Defendant argues that Dr. Rawlings' expert report should be struck and his testimony excluded because Plaintiff did not comply with the disclosure schedule and because Plaintiff did not comply with Rule 26(a)(2)(B), which governs the substance of expert disclosure.

         Under Rule 26(a)(2)(A), “a party shall disclose to other parties the identity of any person who may be used at trial to present evidence under Rules 702, 703, or 705 of the Federal Rules of Evidence.” Fed.R.Civ.P. 26(a)(2)(A). Defendant argues that Plaintiff's expert witness was not disclosed by the date contemplated in the scheduling order: January 8, 2016. However, the expert was disclosed and the report sent before the close of expert discovery, albeit shortly before the close of expert discovery. Pursuant to Rule 37(c)(1), if “a party fails to provide information or identify a witness as required by Rule 26(a) or (e), the party is not allowed to use that information or witness to supply evidence on a motion, at a hearing, or at a trial, unless the failure was substantially justified or is harmless.” Fed.R.Civ.P. 37(c)(1). Exclusion orders have been upheld where expert reports were not provided until just before the close of discovery. Finwall v. City of Chicago, 239 F.R.D. 494, 499 (N.D. Ill.), objections overruled, 239 F.R.D. 504 (N.D. Ill. 2006) (citing, inter alia, Scaggs v. Consolidated Rail Corp., 6 F.3d 1290, 1295-96 (7th Cir. 1993) and Smith v. Union Pacific R.R. Co., 168 F.R.D. 626, 629 (N.D. Ill. 1996)).

         Plaintiff's late disclosure is not entirely justified. Plaintiff's counsel's error led to the failure to disclose the identity of the expert witness by January 8, 2016. However, Plaintiff did disclose an expert and provide an expert report. Plaintiff also acted quickly to procure a new expert witness once the original expert dropped out. While there is some prejudice to Defendant, Defendant's expert did include a rebuttal portion to Dr. Rawlings' report. Finally, there is no evidence of bad faith or willfulness in not disclosing the evidence at an earlier date. The failure to disclose the expert and provide an expert report was justified and largely harmless.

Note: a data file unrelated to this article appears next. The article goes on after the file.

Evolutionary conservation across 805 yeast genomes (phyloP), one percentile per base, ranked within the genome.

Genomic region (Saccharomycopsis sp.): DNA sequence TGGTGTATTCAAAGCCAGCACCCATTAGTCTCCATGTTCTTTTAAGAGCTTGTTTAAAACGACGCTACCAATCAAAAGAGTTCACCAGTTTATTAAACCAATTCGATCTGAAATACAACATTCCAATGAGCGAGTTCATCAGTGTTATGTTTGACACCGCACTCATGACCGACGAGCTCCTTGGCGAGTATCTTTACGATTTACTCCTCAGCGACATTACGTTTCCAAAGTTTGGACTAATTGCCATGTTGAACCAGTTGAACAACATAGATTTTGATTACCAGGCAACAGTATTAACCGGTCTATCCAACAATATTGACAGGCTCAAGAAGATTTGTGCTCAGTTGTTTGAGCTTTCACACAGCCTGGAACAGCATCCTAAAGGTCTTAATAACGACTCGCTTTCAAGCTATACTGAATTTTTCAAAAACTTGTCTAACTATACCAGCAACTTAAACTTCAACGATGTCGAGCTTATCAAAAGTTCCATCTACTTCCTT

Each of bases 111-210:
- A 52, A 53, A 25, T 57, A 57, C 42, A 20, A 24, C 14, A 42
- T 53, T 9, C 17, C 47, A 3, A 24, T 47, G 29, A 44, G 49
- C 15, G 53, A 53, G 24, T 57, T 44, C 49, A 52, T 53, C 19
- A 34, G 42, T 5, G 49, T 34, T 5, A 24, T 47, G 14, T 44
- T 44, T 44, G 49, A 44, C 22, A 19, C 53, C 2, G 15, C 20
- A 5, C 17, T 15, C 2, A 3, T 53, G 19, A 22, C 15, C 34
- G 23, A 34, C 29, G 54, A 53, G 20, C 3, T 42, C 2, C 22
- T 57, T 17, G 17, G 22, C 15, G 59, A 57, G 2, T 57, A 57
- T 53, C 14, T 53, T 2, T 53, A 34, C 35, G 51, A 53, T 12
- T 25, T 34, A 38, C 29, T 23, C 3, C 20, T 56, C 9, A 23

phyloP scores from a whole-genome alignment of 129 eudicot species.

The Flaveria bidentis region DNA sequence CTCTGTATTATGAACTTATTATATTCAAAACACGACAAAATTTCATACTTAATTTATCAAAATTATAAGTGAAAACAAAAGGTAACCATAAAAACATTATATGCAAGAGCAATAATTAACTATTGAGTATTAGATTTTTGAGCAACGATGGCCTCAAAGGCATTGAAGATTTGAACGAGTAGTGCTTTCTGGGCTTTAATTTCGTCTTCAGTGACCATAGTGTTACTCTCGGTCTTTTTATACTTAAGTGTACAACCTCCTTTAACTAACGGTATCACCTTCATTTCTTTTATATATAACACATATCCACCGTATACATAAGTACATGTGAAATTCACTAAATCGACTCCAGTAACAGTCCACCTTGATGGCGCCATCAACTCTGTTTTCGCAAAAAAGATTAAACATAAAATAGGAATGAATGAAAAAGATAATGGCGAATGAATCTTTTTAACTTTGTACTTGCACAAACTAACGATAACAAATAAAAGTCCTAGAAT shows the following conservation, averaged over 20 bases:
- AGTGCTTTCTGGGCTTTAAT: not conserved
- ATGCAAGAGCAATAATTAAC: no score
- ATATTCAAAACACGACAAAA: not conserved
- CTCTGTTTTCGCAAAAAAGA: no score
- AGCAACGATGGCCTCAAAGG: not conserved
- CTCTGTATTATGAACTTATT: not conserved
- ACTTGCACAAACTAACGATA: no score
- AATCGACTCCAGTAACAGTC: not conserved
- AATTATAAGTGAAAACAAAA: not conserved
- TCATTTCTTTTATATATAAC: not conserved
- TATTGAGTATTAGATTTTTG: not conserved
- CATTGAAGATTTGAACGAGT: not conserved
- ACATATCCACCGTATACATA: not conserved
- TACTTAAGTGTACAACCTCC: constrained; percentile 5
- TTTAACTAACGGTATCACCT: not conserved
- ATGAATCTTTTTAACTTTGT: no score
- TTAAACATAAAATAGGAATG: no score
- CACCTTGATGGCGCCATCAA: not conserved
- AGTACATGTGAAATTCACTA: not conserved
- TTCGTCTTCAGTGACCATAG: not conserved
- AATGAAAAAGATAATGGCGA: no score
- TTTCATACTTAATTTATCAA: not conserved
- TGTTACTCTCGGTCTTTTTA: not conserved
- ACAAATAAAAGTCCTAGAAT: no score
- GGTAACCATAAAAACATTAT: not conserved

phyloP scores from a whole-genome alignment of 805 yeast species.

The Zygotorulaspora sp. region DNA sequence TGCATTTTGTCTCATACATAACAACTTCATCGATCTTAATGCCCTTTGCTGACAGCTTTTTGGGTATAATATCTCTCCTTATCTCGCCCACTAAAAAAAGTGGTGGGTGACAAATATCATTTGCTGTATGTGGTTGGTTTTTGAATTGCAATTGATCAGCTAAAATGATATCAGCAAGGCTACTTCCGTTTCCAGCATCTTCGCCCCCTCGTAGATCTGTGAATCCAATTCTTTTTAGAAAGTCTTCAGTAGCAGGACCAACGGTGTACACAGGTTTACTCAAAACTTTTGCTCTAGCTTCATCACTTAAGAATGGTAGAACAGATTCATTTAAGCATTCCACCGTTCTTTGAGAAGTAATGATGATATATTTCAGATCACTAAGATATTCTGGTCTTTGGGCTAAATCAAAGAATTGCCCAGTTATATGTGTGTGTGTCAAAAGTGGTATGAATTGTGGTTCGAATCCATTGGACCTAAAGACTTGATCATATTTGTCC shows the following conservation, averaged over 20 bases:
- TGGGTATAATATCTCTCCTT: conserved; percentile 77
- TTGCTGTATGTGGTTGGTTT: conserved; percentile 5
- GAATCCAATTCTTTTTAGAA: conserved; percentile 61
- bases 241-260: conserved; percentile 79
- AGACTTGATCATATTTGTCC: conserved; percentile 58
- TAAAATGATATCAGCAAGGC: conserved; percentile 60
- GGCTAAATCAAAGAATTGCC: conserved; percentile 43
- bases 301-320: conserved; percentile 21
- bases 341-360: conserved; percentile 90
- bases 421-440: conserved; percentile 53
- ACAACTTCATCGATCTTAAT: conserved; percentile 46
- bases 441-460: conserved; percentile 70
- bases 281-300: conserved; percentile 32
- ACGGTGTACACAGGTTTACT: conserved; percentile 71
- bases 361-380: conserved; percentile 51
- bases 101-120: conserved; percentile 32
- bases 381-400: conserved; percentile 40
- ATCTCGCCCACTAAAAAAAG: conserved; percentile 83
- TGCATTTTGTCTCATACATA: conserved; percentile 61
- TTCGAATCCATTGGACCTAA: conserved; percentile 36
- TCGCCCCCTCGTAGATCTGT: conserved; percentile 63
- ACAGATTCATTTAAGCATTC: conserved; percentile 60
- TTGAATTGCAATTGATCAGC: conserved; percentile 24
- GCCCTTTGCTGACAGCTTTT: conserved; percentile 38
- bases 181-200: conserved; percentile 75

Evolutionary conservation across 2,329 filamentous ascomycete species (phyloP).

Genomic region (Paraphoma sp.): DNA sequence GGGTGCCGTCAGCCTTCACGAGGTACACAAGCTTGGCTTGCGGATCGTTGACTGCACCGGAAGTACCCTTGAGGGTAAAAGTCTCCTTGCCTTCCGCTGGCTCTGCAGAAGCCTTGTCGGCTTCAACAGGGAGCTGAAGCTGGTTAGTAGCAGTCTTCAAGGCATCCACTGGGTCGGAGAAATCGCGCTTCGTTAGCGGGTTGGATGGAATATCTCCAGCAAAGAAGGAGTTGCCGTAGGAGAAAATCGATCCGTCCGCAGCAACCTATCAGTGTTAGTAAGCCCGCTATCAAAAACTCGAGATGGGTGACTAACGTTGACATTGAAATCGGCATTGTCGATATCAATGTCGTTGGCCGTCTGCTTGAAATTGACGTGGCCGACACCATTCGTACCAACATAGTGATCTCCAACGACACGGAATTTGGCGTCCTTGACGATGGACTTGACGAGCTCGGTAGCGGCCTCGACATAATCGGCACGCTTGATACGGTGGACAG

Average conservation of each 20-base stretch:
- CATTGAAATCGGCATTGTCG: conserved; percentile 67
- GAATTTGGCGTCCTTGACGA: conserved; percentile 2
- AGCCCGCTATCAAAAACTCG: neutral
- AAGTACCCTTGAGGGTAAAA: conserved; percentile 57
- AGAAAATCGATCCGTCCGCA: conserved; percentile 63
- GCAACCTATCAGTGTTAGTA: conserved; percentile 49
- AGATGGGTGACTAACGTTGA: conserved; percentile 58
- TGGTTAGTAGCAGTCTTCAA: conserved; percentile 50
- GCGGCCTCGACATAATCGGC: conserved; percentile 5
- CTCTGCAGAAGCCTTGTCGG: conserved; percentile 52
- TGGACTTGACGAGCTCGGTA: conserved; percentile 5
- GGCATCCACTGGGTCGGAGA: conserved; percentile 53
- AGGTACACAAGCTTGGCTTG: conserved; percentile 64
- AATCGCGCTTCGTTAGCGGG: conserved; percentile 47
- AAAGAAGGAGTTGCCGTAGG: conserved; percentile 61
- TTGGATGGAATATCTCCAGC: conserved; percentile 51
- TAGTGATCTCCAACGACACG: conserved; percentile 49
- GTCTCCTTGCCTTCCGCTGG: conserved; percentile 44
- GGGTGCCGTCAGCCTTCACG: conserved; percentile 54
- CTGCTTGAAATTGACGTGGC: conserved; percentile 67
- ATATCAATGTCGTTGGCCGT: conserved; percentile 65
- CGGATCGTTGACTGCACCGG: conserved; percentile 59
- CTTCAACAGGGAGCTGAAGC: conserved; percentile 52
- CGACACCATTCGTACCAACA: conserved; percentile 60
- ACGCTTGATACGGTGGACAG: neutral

Defendant also argues that the expert report and accompanying materials are substantively insufficient. Under Rule 26(a)(2)(B):

Unless otherwise stipulated or ordered by the court, this disclosure must be accompanied by a written report prepared and signed by the witness if the witness is one retained or specially employed to provide expert testimony in the case or one whose duties as the party's employee regularly involve giving expert testimony. The report must contain: (i) a complete statement of all opinions the witness will express and the basis and reasons for them; (ii) the facts or data considered by the witness in forming them; (iii) any exhibits that will be used to summarize or support them; (iv) the witness's qualifications, including a list of all publications authored in the previous 10 years; (v) a list of all other cases in which, ...